As is true with phrases like “Breaking News”, “First on Four” and “The Fed Has Lowered Rates Again”, just because something is a “sneak peek” doesn’t mean it’s worthy of attention, peeking or otherwise.
For example, the following.
But, being as I’ve noticed that almost nobody reads both Burque Babble and the Albuquerque Tribune, I post below my tentative, day-to-day, playing with pain Trib column for this Wednesday. (Or maybe it’s just that nobody reads Burque Babble…but pshaw, for you dear reader are reading this very parenthetical interjection).
Anyway, here’s the unedited, Trib cannot be held responsible version….
I’m taking a wild guess that this is the last Tribune column from me. The apparent demise of this paper is a shame, and one I could blather on about for thousands of words, but I’ll let others more eloquent tackle that.
Instead, before heading out, I want to discuss a fact that will live on beyond the Tribune, me, and, most likely, even the concept of “newspapers”.
George W. Bush is the worst United States President ever.
In a mere 335 days we Americans can claim to have survived the Bush Administration. It hasn’t been easy, and not just for “liberals”. Sure, every single act, gesture and breath of the man has angered anyone to the political left of Jerry Falwell’s ghost, but it goes beyond that.
Fiscal conservatives are apoplectic about Bush tax & spend policies leading to massive deficits. Social conservatives are unhappy the Administration hasn’t overturned Roe v. Wade or gotten the Bible back in public schools.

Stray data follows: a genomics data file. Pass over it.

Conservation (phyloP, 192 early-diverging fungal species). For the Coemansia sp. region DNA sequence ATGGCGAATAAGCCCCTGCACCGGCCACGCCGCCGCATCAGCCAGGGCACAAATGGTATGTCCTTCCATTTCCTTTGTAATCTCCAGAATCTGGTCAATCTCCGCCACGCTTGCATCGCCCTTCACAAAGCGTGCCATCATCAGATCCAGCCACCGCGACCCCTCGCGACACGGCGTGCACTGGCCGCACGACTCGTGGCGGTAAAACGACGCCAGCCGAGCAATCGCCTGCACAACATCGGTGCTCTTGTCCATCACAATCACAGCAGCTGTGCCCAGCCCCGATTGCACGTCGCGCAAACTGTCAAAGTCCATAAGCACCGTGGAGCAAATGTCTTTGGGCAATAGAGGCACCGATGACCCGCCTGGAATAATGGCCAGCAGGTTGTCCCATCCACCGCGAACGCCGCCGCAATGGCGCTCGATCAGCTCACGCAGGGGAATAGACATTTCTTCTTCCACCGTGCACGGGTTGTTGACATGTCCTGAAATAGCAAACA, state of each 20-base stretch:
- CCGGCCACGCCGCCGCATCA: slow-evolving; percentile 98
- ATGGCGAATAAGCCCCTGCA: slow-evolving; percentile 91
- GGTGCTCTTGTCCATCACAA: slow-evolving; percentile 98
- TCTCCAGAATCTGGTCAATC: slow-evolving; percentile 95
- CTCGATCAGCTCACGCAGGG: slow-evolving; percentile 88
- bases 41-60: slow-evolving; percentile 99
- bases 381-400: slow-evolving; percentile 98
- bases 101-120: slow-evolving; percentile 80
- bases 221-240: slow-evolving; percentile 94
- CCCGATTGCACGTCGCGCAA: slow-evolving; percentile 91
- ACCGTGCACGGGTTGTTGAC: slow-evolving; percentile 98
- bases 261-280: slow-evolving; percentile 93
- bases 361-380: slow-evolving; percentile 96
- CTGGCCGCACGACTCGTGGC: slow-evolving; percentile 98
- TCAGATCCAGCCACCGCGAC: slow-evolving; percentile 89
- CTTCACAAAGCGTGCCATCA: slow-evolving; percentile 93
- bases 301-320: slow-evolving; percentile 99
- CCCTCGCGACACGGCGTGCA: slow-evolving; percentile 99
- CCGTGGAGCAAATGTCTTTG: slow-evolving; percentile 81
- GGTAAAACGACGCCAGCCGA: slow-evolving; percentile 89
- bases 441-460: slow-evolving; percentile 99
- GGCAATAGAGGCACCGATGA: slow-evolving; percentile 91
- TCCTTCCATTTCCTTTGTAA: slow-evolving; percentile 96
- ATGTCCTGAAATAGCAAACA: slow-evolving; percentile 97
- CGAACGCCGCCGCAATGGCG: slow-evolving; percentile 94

Osama is still out there somewhere, Iraq has been a preventable quagmire and our number of international friends has dwindled to near zero. Europe is passing us economically, and China is getting larger and larger in the rear-view mirror.
Listing the failure of Bush initiatives is long and embarrassing. Remember when Bush tackled Social Security? How about Bush style immigration reform? This while the President’s own party has been in control of Congress most of the time.
Bush’s only “successes” revolve around fear. Fear has been his best friend, allowing passage of pernicious legislation such as the “PATRIOT” Act and FISA extensions that expand surveillance power and cripple civil liberties. Just ask President John Adams what fear-based legislation did for his long-term reputation. His “Alien and Sedition Acts” are still models of what NOT to do in the face of fear. Or they were until George W. Bush came along.
Then there’s the “Don Knotts Problem”. I love the comedy of Don Knotts. I just never wanted him to be President of the United States. Back in the early carefree days of the Administration, the President was ridiculed because he talked funny, and said things like “nuculur”.
We chalked this talking funny thing up to Bush allegedly being Texan and moved on. Then we found out he didn’t only talk wrong, but made laughably boneheaded decisions. My favorite: the proposed Harriet Miers nomination to the Supreme Court.
One could easily imagine Knott’s famous character Barney Fife goofily defending the Miers nomination for days when it was apparent to everyone, conservative and liberal alike, that this was the gosh-darn stupidest idea since Plessy v. Ferguson.
Two or three years ago considerable discussion took place about whether George W. Bush has been our worst president. Then scholarly discussion died down, a few folks got “Worst. President. Ever.” bumper stickers, and we trudged on through waterboarding, “signing documents” and an economic stimulus package (i.e. “Paying for Votes: 2008”).
But before I, the Tribune and the Barney Fife-in-Chief head out the door it’s worth bringing up again. It’s been rough, almost impossible at times, but we’re gonna survive the Bush Administration. And oh, the stories we can tell our children, grand children and presidential historians.